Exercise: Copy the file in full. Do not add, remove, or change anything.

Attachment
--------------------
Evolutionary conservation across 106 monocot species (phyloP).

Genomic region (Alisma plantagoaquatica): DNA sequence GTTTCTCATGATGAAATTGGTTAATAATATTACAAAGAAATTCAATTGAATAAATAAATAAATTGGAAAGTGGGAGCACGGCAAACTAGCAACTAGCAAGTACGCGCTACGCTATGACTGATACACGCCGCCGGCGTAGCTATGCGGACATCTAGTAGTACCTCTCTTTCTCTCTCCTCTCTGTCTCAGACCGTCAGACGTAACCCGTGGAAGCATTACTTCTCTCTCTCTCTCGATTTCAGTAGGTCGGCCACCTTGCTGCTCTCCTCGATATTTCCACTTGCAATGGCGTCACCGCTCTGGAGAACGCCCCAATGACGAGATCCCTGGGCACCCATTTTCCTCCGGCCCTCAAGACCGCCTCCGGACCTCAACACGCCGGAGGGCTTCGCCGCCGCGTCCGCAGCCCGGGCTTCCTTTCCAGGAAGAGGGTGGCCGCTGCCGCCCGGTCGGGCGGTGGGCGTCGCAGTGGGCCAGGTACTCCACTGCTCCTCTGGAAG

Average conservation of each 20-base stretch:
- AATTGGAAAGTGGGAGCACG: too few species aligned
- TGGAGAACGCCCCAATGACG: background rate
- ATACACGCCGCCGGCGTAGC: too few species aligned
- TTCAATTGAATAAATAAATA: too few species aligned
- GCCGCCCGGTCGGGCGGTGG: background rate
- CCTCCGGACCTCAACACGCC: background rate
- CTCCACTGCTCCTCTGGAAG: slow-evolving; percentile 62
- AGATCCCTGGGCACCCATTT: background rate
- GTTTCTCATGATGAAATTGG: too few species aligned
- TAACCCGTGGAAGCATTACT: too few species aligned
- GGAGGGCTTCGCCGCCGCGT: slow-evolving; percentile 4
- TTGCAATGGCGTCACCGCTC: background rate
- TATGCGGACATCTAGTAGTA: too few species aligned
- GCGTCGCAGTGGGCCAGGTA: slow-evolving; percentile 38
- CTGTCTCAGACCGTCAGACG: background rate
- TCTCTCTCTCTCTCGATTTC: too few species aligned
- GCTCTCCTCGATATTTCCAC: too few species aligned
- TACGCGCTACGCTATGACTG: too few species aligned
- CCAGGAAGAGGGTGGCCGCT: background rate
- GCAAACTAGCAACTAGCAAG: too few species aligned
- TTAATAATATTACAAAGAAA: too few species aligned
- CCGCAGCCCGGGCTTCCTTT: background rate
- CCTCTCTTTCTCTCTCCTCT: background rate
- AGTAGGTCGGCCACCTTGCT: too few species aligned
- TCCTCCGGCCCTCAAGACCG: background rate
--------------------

Evolutionary conservation across 106 monocot species (phyloP).

Genomic region (Alisma plantagoaquatica): DNA sequence GTTTCTCATGATGAAATTGGTTAATAATATTACAAAGAAATTCAATTGAATAAATAAATAAATTGGAAAGTGGGAGCACGGCAAACTAGCAACTAGCAAGTACGCGCTACGCTATGACTGATACACGCCGCCGGCGTAGCTATGCGGACATCTAGTAGTACCTCTCTTTCTCTCTCCTCTCTGTCTCAGACCGTCAGACGTAACCCGTGGAAGCATTACTTCTCTCTCTCTCTCGATTTCAGTAGGTCGGCCACCTTGCTGCTCTCCTCGATATTTCCACTTGCAATGGCGTCACCGCTCTGGAGAACGCCCCAATGACGAGATCCCTGGGCACCCATTTTCCTCCGGCCCTCAAGACCGCCTCCGGACCTCAACACGCCGGAGGGCTTCGCCGCCGCGTCCGCAGCCCGGGCTTCCTTTCCAGGAAGAGGGTGGCCGCTGCCGCCCGGTCGGGCGGTGGGCGTCGCAGTGGGCCAGGTACTCCACTGCTCCTCTGGAAG

Average conservation of each 20-base stretch:
- AATTGGAAAGTGGGAGCACG: too few species aligned
- TGGAGAACGCCCCAATGACG: background rate
- ATACACGCCGCCGGCGTAGC: too few species aligned
- TTCAATTGAATAAATAAATA: too few species aligned
- GCCGCCCGGTCGGGCGGTGG: background rate
- CCTCCGGACCTCAACACGCC: background rate
- CTCCACTGCTCCTCTGGAAG: slow-evolving; percentile 62
- AGATCCCTGGGCACCCATTT: background rate
- GTTTCTCATGATGAAATTGG: too few species aligned
- TAACCCGTGGAAGCATTACT: too few species aligned
- GGAGGGCTTCGCCGCCGCGT: slow-evolving; percentile 4
- TTGCAATGGCGTCACCGCTC: background rate
- TATGCGGACATCTAGTAGTA: too few species aligned
- GCGTCGCAGTGGGCCAGGTA: slow-evolving; percentile 38
- CTGTCTCAGACCGTCAGACG: background rate
- TCTCTCTCTCTCTCGATTTC: too few species aligned
- GCTCTCCTCGATATTTCCAC: too few species aligned
- TACGCGCTACGCTATGACTG: too few species aligned
- CCAGGAAGAGGGTGGCCGCT: background rate
- GCAAACTAGCAACTAGCAAG: too few species aligned
- TTAATAATATTACAAAGAAA: too few species aligned
- CCGCAGCCCGGGCTTCCTTT: background rate
- CCTCTCTTTCTCTCTCCTCT: background rate
- AGTAGGTCGGCCACCTTGCT: too few species aligned
- TCCTCCGGCCCTCAAGACCG: background rate